The Post-Kindle World

August 27, 2009 | 7 books mentioned 4 2 min read

coverToday represented some kind of personal tipping point. As if by prearrangement – or super-stealthy guerilla marketing plan? – the Kindle was everywhere I went.

First: a faculty meeting. More than one colleague praising the seductions of the e-Reader, as opposed to the good old book. Except who am I kidding? They didn’t use the term e-Reader. They used the term Kindle.

Then: the subway. I fell into the pleasurable habit of scanning the titles being read by my fellow travelers.

(The woman reading Bolaño switched halfway through my ride to a Kindle, on which she may or may not have continued reading Bolaño . I’m not making this up.)

Finally: Bryant Park. Right behind the New York Public Library. Summer Associates getting their drink on. Kindle. Abandoned newspaper. Coddled Kindle. Homeless man with obscenity scrawled on jacket. Kindle in handy Kindle carrier. Outdoor library. Outdoor Kindle.

I began to imagine a day where outdoor libraries won’t exist. Nor will my beloved newsstands (already struggling with cigarettes at $10 a pack). Indoor libraries will struggle even harder than they already do to justify their existence; everyone will be carrying her own. Well, everyone but the guy with the obscenity scrawled on his jacket. And Nosy Parkers such as myself will be unable to tell what anyone’s reading on mass transit. Except that they’re all reading on e-Readers.

covercoverThis day is doubtless drawing ever closer, but as a lover of newsstands, libraries, and ubiquitous dustjackets (remember, MTA riders, the month when everyone was reading Absurdistan? Remember the autumn of Oscar Wao?), I realized today that I’m not looking forward to it. Nor do I believe my life will be improved when putting down The Magic Mountain to check TMZ.com is as simple as clicking a button. Which is to say: I won’t make it past page 2 of The Magic Mountain. And also: I believe reading The Magic Mountain will improve my life. But the Kindle is just a tool! my colleagues insist. I want to remind them: when you’re carrying a hammer, everything starts to look like a Kindle. Er…nail.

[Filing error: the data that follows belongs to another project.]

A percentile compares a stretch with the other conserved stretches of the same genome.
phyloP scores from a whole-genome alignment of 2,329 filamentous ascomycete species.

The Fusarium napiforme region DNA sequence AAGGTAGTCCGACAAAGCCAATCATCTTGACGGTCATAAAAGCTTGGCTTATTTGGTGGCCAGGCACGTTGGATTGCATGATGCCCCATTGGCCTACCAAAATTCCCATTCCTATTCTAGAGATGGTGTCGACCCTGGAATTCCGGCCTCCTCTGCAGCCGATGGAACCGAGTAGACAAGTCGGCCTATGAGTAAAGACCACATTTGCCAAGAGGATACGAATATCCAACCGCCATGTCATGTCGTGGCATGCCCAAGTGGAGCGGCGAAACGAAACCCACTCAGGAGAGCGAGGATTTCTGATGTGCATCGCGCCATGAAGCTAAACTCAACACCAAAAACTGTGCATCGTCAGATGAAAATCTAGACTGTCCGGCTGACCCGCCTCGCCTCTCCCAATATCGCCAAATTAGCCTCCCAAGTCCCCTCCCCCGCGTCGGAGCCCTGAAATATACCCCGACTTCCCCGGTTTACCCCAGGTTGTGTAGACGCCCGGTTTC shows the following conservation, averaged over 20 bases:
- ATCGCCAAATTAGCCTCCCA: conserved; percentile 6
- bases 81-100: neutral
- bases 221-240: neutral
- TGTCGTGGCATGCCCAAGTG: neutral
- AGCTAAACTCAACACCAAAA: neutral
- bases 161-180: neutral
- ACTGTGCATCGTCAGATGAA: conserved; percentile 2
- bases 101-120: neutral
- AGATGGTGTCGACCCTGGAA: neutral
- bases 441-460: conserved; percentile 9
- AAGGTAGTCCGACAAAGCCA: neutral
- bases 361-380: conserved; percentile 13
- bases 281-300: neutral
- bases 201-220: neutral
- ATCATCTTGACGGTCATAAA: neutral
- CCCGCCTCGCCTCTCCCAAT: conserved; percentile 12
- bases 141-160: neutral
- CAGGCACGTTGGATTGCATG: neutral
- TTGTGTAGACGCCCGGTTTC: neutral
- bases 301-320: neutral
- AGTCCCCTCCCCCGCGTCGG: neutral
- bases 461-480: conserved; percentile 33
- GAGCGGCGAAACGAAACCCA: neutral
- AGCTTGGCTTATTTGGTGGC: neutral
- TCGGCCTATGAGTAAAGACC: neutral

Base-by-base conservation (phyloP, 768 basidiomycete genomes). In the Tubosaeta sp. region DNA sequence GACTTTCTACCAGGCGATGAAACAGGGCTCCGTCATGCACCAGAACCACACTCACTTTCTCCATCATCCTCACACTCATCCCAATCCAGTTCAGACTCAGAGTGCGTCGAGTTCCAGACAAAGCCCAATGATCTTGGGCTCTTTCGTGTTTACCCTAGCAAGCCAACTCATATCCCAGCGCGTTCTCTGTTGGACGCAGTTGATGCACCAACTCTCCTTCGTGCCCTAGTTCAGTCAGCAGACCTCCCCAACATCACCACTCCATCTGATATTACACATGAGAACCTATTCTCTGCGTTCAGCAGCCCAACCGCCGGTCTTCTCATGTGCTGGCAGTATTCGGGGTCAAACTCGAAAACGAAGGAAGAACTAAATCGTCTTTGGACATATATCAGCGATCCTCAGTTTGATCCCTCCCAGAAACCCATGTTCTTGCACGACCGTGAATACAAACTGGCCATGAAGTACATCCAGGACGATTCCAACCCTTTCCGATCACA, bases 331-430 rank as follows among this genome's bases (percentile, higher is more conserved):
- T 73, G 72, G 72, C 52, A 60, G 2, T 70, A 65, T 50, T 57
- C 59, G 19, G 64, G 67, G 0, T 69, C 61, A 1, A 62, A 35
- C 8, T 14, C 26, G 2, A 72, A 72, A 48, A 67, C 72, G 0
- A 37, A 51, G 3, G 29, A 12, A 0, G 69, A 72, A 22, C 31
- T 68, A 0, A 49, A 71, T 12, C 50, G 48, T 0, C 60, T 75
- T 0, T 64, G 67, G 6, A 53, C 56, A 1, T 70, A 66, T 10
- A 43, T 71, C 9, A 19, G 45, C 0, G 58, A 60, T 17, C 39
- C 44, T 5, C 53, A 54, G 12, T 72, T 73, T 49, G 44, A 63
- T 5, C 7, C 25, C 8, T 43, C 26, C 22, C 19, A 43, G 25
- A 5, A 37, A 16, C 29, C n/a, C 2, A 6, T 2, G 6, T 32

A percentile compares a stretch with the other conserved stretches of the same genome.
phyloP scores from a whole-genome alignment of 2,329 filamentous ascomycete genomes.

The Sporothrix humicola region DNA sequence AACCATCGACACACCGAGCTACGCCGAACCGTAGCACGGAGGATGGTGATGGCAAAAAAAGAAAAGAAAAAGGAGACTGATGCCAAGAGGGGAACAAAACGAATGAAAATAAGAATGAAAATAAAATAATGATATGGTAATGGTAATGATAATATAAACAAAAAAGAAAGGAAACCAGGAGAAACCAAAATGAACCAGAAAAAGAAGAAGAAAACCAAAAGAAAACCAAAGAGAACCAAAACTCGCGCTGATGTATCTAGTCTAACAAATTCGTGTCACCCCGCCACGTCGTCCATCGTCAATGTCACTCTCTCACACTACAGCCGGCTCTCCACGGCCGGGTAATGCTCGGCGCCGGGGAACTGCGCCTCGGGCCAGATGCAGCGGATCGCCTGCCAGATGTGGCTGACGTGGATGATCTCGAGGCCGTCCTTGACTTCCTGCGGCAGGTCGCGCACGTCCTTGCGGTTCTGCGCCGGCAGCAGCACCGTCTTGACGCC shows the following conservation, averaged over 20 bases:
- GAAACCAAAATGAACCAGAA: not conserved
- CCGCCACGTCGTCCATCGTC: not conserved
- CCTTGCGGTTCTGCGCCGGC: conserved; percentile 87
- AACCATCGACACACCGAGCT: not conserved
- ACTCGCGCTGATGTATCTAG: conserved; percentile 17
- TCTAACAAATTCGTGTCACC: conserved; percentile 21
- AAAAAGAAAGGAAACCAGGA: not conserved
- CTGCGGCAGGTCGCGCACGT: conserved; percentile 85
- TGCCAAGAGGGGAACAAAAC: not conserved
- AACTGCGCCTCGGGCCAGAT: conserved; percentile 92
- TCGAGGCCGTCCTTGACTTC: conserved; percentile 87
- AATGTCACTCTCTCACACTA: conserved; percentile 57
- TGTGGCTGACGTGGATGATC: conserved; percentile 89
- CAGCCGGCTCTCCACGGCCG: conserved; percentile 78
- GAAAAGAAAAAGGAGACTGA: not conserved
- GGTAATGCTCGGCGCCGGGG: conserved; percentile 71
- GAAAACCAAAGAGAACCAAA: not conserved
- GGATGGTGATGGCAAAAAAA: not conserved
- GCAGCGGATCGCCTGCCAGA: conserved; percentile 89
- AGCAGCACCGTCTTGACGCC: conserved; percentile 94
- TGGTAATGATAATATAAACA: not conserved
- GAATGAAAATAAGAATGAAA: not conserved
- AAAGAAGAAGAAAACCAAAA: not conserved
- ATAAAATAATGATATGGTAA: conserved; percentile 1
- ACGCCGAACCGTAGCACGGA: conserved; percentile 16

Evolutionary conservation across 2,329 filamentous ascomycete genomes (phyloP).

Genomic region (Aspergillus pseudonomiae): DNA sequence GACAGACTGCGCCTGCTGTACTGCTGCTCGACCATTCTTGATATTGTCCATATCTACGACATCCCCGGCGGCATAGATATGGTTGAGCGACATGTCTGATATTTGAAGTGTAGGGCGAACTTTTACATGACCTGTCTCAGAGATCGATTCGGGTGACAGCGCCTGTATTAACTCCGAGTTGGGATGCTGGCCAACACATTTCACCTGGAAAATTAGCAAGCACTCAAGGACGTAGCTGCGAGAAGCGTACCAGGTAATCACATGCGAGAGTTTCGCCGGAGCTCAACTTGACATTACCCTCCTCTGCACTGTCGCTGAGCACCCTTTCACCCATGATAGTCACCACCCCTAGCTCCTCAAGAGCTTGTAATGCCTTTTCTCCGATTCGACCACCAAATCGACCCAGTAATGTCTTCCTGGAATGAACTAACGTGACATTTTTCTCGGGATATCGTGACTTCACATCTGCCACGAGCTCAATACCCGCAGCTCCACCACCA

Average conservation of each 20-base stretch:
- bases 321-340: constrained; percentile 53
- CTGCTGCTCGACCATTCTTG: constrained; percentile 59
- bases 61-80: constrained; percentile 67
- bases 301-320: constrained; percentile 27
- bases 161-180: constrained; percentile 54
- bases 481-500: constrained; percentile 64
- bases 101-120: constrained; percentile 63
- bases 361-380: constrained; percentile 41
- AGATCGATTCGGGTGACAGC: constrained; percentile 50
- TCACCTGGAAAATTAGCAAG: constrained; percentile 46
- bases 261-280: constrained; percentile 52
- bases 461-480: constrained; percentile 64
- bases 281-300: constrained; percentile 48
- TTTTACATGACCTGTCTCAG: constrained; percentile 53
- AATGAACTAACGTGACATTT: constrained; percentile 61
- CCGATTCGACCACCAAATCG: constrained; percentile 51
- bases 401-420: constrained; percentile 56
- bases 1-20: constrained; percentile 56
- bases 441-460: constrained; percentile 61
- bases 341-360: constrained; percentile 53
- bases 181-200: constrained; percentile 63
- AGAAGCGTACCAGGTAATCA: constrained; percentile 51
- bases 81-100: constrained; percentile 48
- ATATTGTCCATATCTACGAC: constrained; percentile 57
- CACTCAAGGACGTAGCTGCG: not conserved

is the author of City on Fire and A Field Guide to the North American Family. In 2017, he was named one of Granta's Best Young American Novelists.

4 comments:

  1. I’m avoiding the Kindle for an entirely different reason: DRM. When I want to read a book on paper, I don’t have to worry about digital encryption locking me out. I can even loan my book to a friend or sell it on eBay or give it away. The only reason why I might consider a Kindle is for newspapers, which I pretty much get for free online anyway.

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